For scheduling flows, the tech of choice here is going to be Argo Workflows, an open-source workflow orchestrator for Kubernetes (not to be confused with other Argo projects, like Argo CD or Argo Events!). Metaflow allows you to deploy your code as Argo Workflows… workflows 🙃. This gives you multiple benefits. First, your code no longer requires your computer to be run, allowing complete automation. Second, you can choose to run your code on a fixed schedule or based on events and triggers. For example, in Azure you can set up a serverless function to monitor your databases or blob storage, and trigger flows in response to events. Third, you get usual workflow manager goodies like retries, monitoring and notifications. Finally, you can leverage your existing Kubernetes environment!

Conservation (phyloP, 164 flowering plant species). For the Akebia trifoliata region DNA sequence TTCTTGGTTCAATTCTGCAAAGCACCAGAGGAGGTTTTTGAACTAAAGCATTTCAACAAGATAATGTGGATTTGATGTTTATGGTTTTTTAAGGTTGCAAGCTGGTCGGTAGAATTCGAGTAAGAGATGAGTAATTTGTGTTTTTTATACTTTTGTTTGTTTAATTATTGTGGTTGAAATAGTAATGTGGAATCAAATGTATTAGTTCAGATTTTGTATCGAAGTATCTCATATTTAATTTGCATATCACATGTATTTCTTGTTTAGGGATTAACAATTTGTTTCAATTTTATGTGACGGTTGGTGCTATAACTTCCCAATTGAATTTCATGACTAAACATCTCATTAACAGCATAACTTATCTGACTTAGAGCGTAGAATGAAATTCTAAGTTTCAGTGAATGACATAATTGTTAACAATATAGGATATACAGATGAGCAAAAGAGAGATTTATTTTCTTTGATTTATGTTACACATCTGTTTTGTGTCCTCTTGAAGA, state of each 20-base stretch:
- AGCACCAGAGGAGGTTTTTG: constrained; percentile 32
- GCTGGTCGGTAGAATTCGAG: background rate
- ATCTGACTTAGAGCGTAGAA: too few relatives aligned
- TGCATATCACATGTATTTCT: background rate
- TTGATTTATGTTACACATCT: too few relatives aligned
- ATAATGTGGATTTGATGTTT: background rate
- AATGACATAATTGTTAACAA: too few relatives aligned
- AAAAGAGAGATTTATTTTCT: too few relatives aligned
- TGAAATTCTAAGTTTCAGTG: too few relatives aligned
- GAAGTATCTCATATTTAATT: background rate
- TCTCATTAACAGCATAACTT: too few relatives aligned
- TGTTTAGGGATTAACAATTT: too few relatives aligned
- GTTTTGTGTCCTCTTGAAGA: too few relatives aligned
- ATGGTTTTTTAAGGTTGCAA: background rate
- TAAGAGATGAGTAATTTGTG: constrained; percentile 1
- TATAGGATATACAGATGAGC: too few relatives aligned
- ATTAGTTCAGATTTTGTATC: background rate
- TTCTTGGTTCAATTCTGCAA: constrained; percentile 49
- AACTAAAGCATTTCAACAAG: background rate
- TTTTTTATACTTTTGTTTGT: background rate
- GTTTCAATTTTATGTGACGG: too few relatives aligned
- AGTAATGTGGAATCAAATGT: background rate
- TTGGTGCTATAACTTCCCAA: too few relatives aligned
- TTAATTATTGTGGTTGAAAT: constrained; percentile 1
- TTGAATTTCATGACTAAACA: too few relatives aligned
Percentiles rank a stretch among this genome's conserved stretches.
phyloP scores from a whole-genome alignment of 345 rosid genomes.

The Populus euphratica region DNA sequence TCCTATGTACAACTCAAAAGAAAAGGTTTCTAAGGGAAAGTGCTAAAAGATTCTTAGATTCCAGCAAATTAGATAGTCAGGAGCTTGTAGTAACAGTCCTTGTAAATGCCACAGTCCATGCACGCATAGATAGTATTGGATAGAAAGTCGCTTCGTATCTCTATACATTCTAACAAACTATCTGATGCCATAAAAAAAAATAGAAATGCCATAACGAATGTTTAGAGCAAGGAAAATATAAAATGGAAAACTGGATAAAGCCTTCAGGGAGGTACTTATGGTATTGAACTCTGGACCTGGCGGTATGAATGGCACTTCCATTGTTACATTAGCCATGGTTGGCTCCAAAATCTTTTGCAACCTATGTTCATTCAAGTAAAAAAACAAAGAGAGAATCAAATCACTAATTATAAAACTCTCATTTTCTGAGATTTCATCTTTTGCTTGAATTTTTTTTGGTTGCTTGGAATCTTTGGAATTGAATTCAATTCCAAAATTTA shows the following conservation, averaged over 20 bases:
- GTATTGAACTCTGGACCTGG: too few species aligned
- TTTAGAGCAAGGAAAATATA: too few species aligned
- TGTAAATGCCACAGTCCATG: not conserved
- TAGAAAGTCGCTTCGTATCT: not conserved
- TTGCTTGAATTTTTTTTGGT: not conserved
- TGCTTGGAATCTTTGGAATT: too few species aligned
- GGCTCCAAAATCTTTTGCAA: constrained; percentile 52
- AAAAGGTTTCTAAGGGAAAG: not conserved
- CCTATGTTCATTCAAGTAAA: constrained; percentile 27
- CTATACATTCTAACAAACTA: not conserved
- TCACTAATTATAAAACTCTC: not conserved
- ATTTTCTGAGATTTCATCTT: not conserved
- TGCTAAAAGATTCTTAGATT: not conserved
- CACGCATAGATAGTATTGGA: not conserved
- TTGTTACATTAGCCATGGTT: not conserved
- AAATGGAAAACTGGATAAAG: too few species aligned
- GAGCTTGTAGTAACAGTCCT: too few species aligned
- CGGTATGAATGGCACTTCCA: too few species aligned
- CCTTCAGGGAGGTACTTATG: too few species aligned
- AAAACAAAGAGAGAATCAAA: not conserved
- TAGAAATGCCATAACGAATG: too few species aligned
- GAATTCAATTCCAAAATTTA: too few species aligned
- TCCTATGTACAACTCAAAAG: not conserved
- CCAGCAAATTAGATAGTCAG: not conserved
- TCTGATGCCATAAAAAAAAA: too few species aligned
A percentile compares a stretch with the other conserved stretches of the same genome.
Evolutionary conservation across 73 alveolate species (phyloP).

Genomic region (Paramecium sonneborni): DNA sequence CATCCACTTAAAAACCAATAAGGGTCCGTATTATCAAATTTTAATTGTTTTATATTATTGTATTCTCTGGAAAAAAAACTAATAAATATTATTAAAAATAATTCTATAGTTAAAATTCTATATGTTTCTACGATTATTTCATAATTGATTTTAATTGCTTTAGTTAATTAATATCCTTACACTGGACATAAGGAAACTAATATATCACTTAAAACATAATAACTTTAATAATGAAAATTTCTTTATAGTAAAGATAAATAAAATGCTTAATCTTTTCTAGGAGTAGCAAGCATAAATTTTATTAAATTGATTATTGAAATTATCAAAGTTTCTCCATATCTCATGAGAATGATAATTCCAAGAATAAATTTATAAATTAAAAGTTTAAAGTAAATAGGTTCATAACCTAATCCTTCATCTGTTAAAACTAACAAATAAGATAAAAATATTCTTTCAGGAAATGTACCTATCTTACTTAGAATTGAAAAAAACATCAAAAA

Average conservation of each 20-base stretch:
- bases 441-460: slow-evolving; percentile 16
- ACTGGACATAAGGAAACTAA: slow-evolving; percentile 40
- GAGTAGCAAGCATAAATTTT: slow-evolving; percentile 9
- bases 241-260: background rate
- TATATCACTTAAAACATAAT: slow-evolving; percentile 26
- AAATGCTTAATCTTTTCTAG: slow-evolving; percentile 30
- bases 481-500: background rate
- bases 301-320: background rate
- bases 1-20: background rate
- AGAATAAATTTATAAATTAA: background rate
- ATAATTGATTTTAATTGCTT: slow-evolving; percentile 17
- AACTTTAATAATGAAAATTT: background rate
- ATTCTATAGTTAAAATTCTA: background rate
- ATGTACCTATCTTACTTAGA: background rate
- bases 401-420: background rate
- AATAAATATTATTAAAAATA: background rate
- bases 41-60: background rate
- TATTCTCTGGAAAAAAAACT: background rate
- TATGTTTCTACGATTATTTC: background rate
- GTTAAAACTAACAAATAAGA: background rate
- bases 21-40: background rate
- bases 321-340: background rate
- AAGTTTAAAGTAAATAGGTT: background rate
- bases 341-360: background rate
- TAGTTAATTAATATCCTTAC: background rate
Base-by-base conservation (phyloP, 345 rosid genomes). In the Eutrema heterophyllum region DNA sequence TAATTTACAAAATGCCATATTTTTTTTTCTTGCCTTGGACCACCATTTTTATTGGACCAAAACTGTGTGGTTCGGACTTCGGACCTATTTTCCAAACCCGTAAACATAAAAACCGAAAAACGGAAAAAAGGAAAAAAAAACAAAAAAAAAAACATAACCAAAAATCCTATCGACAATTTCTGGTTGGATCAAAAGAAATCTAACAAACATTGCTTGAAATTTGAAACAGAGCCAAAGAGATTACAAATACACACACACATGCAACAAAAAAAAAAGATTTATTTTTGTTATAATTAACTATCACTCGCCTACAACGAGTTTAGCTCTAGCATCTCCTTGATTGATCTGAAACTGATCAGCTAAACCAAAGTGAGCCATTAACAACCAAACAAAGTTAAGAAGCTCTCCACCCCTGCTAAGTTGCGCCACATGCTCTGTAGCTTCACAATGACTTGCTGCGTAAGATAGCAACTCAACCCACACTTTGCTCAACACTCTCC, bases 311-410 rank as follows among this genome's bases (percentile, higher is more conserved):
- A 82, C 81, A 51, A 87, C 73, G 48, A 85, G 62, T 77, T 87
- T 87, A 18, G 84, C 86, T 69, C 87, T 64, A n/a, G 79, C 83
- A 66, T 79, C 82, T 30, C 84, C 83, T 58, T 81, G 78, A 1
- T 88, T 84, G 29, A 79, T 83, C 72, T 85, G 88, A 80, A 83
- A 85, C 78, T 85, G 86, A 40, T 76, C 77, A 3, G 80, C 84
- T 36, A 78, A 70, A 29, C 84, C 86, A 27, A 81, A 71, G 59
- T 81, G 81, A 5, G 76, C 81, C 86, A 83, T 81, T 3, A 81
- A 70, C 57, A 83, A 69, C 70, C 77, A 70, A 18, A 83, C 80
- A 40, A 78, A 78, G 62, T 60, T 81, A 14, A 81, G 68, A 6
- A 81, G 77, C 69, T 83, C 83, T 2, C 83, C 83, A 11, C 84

You can deploy the necessary cloud infrastructure using Terraform templates provided by Outerbounds, the company behind Metaflow. This will install all resources, including AKS and Argo Workflows. We’ve also covered the setup here. The one addition to make, if you previously were not using Argo with Metaflow, is to read the post-deployment instructions (terraform show) again, and verify you have METAFLOW_KUBERNETES_NAMESPACE=argo in your Metaflow configuration file (~/.metaflowconfig/config.json).  With the infrastructure in place, you get neat UIs for Metaflow and Argo, so that you can follow your flow deployments and executions graphically. Now, let’s deploy some flows to the cloud!

Argo Workflows in Azure

Let’s now see an example of working with Argo Workflows and Metaflow. We’ll write a flow, make sure it runs in Kubernetes, and finally we’ll schedule the flow with Argo.